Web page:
Some low-level misdemeanors are dropped in exchange for your DNA in Orange County

Hosted by

In Orange County, prosecutors are currently running the nation’s only local DNA collection program that targets low-level misdemeanor crimes in exchange for dropping or reducing charges. Photo by Shutterstock

Law enforcement can collect and store DNA for felonies and serious misdemeanors in national databases, according to California state and federal law. 

But in Orange County, prosecutors are currently running the nation’s only local genetic collection program that targets low-level misdemeanor crimes in exchange for dropping or reducing charges. The program started under OC’s former district attorney, Tony Rackaukas, and has been continued under DA Todd Spitzer.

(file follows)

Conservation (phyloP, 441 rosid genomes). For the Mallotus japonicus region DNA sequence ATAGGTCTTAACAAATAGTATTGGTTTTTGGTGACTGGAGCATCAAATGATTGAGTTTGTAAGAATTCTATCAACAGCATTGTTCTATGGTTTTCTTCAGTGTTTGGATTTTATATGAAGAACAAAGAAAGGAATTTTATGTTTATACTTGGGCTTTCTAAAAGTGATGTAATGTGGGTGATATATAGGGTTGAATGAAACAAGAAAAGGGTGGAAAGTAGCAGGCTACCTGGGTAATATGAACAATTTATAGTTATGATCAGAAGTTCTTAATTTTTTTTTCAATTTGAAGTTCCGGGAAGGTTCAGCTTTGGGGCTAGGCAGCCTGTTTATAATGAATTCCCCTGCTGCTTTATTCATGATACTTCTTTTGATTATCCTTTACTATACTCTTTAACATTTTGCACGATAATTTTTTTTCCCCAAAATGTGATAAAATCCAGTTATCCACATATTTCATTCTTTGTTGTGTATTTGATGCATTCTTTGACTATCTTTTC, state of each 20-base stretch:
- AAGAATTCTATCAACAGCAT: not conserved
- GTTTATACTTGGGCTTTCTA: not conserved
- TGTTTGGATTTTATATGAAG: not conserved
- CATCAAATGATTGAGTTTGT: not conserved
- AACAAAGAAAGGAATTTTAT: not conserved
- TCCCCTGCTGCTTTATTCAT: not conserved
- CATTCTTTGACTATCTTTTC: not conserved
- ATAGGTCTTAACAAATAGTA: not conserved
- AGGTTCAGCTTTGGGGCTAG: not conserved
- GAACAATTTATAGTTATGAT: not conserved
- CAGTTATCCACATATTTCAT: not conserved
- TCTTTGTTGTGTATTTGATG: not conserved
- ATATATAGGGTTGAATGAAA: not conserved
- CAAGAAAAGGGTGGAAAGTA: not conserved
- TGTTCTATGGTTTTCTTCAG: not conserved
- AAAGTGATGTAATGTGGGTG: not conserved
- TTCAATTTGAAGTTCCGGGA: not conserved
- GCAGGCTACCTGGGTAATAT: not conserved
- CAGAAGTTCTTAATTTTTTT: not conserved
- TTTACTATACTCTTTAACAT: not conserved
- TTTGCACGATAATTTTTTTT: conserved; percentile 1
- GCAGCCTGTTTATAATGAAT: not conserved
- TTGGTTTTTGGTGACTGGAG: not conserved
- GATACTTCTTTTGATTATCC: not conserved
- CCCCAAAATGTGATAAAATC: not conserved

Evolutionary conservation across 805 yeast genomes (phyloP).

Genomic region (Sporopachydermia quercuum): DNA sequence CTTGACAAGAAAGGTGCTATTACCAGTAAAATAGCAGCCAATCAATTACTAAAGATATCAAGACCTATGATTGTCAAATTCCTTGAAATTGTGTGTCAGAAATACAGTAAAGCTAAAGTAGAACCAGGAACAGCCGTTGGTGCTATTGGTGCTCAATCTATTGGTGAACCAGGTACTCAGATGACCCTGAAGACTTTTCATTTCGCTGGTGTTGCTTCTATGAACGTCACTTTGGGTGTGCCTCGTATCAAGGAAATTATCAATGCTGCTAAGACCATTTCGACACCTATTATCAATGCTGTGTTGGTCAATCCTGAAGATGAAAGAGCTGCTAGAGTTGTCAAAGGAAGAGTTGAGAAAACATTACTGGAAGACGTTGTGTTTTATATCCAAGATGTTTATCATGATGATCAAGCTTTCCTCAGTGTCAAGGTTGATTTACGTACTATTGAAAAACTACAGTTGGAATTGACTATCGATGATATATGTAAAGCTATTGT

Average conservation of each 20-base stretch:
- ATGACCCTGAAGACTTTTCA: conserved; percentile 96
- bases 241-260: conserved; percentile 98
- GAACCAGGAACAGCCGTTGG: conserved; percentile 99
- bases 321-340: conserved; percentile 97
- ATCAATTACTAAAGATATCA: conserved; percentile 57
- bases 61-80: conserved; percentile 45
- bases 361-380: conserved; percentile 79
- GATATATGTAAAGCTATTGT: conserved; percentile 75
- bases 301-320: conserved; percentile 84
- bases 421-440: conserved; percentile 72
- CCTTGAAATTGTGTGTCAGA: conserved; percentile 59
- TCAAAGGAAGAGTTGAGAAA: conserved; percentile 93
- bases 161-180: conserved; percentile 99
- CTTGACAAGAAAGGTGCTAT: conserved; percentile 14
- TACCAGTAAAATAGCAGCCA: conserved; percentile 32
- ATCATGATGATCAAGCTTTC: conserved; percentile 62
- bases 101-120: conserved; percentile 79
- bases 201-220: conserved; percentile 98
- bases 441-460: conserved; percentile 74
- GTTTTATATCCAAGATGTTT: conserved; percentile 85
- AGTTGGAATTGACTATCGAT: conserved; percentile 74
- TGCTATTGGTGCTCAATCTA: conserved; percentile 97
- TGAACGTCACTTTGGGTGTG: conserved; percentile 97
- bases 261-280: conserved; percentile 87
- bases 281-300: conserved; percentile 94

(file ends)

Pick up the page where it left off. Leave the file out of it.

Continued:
However, UCI Law School professors and students have brought forth a lawsuit, alleging the program wastes taxpayer dollars, disproportionately affects low-income residents, and is not authorized by state law.

KCRW regular contributor Gustavo Arellano says 182,000 people have submitted their DNA to the program so far, and that Spitzer is approaching the program in the same way as his predecessor Rackaukas did. “Which is like, ‘Well, if you commit a misdemeanor, you're most likely one day probably going to commit a felony. And when you commit that felony, you might try to disappear. And at least now we have your DNA to be able to match it.’ It's really specious thinking, but hey, it's Orange County justice for you.” 

On June 2, a judge from the Orange County Superior Court dismissed the lawsuit for technical reasons and gave the plaintiffs until June 28 to amend the complaint. "The complaint has been refiled." 

Credits

Guest: